Bitcoin Banknotes to be Available in Singapore

Tangem released hardware cold wallets with integrated chip S3D350A from Samsung, which they call "uncopiable cold wallet"
04 May 2018   1469

The Singapore company Tangem released bitcoin-bills, which the developers themselves call "smart banknotes." However, they are not made of paper - in fact it is hardware cold wallets with integrated chip S3D350A from Samsung, reports Finance Magnates.

At the same time, the novelty has common features with traditional banknotes. So, each bitcoin-bill represents a certain fixed denomination in BTC and can be transferred physically for payment. Tangem called them "uncopiable cold wallet".

Tangem Bitcoin Banknotes
Tangem Bitcoin Banknotes

According to the company's representatives, the technology used in banknotes is completely protected from external interference and takes into account "all known attack vectors on hardware and software levels." In addition, it is noted that the years of development of chips for credit and SIM-cards, as well as identity cards led to the creation of a sufficiently safe product, so that the cost of hacking one note was economically unprofitable.

Another advantage of banknotes before online transactions is the developers call the instant payment and the absence of commissions. However, they also adopted all the shortcomings of other physical media, including the potential risk of theft and limited transmission range.

As stated in the press release of Tangem, currently available for purchase are banknotes with a face value of 0.01 and 0.05 BTC - about $ 96 and $ 480 at the time of publication.

Israeli BTC Investors to Face Catch 22

They need to pay taxes from Bitcoin investing in order to avoid their property arrest, but banks don't take their money due to AML issues
06 August 2019   135

Bitcoin investors in Israel are faced with the impossibility of paying taxes, as local banks refuse to accept funds received from the sale of cryptocurrencies because of the risks of money laundering and terrorist financing. About this writes the local edition of Haaretz on August 6.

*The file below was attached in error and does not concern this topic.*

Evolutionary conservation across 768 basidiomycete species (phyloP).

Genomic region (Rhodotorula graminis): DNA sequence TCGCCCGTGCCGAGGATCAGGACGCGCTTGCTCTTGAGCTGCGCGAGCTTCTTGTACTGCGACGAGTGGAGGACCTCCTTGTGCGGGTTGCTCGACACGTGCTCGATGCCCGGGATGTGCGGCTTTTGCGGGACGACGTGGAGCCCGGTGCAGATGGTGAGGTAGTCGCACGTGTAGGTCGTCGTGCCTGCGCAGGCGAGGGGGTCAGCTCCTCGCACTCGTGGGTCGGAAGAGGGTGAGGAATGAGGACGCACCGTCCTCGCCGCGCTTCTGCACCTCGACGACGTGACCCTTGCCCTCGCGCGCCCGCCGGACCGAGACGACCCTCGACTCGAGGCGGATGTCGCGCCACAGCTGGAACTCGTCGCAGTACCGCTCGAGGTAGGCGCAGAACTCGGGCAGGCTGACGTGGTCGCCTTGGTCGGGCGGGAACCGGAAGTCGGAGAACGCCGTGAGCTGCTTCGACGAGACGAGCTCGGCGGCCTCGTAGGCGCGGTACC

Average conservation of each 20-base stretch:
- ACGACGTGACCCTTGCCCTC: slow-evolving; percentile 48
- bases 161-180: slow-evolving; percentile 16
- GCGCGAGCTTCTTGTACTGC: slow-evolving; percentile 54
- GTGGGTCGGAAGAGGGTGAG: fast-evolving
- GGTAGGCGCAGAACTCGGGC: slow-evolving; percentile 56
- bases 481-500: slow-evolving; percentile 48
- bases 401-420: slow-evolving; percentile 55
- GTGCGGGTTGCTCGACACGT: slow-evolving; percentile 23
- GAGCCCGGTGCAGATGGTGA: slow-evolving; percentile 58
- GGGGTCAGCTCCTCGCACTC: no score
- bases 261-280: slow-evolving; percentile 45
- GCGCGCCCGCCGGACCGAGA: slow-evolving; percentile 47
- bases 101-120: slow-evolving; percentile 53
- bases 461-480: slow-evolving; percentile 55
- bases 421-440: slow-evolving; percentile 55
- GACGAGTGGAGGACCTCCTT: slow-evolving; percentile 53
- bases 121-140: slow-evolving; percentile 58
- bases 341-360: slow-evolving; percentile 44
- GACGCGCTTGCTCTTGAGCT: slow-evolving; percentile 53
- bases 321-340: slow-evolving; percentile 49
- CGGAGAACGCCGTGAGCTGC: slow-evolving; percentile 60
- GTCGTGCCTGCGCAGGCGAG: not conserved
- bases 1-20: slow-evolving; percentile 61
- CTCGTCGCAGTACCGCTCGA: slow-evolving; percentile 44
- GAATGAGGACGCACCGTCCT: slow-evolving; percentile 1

Bitcoin is not recognized as a currency in Israel, therefore, individuals must pay 25% of the income from cryptocurrency trading to the treasury, and legal entities - 47%.

Investor Ron Gross told the publication that he acquired bitcoins in 2011 and reported his income to the tax office. In 2017, the bank that served Gross began to refuse to accept funds received from the sale of bitcoins. The investor met with representatives of the bank to demonstrate to them a 70-page history of bitcoin transactions as confirmation of the origin of the funds, but failed to convince them.

The tax authority is aware of the problem, but they say the ball isn’t in their courts. I’ve tried working with almost all the banks, but the minute they hear the word ‘Bitcoin’ they freeze up.

Ron Gross

Bitcoin investor from Israel


Since Gross was unable to pay taxes on time, his bank account, home, and even scooters were arrested. According to the investor, the tax authorities know about the problem, but can do nothing.

According to Haaretz, the tax office is aware of $ 86 million in unpaid taxes on income from cryptocurrency trading. It is possible that the real amount may be significantly higher.

Roy Arav, another Bitcoin investor, kept the proceeds from trading Bitcoin in an account with Israeli bank Discount under the control of the Bit2C exchange. The bank refuses to transfer money to Arava’s personal account under the pretext that its politicians forbid it to transfer funds related to virtual assets to client accounts due to the risks of money laundering and terrorist financing.

Arav also could not pay taxes and was forced to sue the bank. According to the investor, the authorities entered his position and granted him a deferral of time for the consideration of the claim.